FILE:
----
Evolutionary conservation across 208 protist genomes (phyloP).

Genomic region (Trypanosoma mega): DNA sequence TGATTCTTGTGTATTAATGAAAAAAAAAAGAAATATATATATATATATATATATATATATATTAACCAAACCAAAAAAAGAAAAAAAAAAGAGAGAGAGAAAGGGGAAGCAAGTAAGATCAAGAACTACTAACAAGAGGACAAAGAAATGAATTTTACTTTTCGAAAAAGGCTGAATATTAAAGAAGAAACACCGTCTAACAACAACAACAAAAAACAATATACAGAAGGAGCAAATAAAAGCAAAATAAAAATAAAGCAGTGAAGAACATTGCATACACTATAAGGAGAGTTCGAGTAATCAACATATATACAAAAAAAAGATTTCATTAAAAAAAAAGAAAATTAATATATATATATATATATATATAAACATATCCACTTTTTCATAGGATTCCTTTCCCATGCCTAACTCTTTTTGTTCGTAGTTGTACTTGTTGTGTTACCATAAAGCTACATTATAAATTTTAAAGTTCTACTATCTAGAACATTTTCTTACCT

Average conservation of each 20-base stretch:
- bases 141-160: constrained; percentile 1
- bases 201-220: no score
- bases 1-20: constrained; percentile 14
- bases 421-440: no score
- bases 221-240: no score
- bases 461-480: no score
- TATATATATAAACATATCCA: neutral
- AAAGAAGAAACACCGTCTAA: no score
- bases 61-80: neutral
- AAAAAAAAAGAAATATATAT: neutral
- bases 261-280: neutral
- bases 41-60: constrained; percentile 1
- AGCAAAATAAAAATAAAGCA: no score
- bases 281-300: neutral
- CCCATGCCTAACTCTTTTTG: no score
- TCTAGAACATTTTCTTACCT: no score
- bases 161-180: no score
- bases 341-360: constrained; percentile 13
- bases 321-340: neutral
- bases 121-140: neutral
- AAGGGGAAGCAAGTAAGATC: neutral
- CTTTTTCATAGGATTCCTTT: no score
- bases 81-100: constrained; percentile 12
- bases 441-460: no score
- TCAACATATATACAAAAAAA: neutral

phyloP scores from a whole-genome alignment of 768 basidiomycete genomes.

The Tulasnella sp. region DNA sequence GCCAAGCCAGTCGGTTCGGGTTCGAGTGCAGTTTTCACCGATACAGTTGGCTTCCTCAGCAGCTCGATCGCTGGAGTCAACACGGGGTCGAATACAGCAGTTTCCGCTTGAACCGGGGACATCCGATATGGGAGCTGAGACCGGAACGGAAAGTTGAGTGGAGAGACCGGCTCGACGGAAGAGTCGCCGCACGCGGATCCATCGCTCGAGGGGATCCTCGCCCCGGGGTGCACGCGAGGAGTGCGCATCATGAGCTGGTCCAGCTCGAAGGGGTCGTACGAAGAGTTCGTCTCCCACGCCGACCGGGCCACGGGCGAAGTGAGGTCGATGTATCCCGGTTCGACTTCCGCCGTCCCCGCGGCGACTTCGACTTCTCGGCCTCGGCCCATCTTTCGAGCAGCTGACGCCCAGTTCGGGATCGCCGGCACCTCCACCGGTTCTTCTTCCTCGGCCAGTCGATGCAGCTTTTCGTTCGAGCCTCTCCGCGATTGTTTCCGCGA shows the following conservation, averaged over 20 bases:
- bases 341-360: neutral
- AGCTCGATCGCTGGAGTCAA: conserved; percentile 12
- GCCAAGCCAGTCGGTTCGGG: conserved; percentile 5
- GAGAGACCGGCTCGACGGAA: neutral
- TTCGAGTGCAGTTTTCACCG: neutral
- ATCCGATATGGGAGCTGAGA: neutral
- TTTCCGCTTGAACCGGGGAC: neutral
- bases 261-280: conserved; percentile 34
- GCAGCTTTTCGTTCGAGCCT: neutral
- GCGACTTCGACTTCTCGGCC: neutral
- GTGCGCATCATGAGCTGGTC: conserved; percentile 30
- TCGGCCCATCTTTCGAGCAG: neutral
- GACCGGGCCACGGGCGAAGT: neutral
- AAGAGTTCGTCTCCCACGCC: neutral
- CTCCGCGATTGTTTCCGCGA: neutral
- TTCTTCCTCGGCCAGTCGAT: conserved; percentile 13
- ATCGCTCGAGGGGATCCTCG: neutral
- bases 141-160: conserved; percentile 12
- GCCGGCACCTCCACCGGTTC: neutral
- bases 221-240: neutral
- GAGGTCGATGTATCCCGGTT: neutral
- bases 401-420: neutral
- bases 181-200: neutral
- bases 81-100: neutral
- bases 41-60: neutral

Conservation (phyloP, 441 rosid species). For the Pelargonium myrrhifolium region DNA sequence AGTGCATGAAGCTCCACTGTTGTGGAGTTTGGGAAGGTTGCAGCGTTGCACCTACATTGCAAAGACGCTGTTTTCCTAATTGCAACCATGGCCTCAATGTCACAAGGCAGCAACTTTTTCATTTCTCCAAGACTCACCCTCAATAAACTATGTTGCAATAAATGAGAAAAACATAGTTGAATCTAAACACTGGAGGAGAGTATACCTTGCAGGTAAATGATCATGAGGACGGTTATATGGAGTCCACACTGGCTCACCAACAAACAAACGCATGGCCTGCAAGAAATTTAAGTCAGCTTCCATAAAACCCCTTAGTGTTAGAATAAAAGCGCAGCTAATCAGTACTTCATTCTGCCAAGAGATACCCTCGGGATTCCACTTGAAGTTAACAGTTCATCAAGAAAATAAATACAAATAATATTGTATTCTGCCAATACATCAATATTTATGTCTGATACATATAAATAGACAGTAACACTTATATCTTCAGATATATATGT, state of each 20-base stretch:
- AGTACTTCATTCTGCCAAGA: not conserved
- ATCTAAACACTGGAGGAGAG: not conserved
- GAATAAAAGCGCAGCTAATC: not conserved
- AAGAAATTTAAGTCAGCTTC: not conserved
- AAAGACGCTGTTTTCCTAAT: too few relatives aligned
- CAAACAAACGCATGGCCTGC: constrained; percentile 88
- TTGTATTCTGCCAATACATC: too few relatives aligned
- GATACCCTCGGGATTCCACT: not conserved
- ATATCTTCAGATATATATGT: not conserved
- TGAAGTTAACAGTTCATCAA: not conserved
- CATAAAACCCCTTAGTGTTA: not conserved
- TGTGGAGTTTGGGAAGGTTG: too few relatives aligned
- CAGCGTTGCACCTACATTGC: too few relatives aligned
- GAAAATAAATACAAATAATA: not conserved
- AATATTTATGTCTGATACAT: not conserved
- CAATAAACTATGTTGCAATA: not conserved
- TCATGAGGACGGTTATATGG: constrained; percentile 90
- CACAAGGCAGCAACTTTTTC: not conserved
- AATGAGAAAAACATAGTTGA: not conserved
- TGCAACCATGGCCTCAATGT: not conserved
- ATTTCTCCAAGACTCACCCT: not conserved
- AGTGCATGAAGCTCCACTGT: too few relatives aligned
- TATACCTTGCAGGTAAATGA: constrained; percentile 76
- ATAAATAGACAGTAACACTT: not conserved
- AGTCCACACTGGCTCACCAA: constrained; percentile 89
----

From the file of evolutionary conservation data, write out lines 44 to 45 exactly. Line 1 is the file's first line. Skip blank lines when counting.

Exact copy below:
- AAGAGTTCGTCTCCCACGCC: neutral
- CTCCGCGATTGTTTCCGCGA: neutral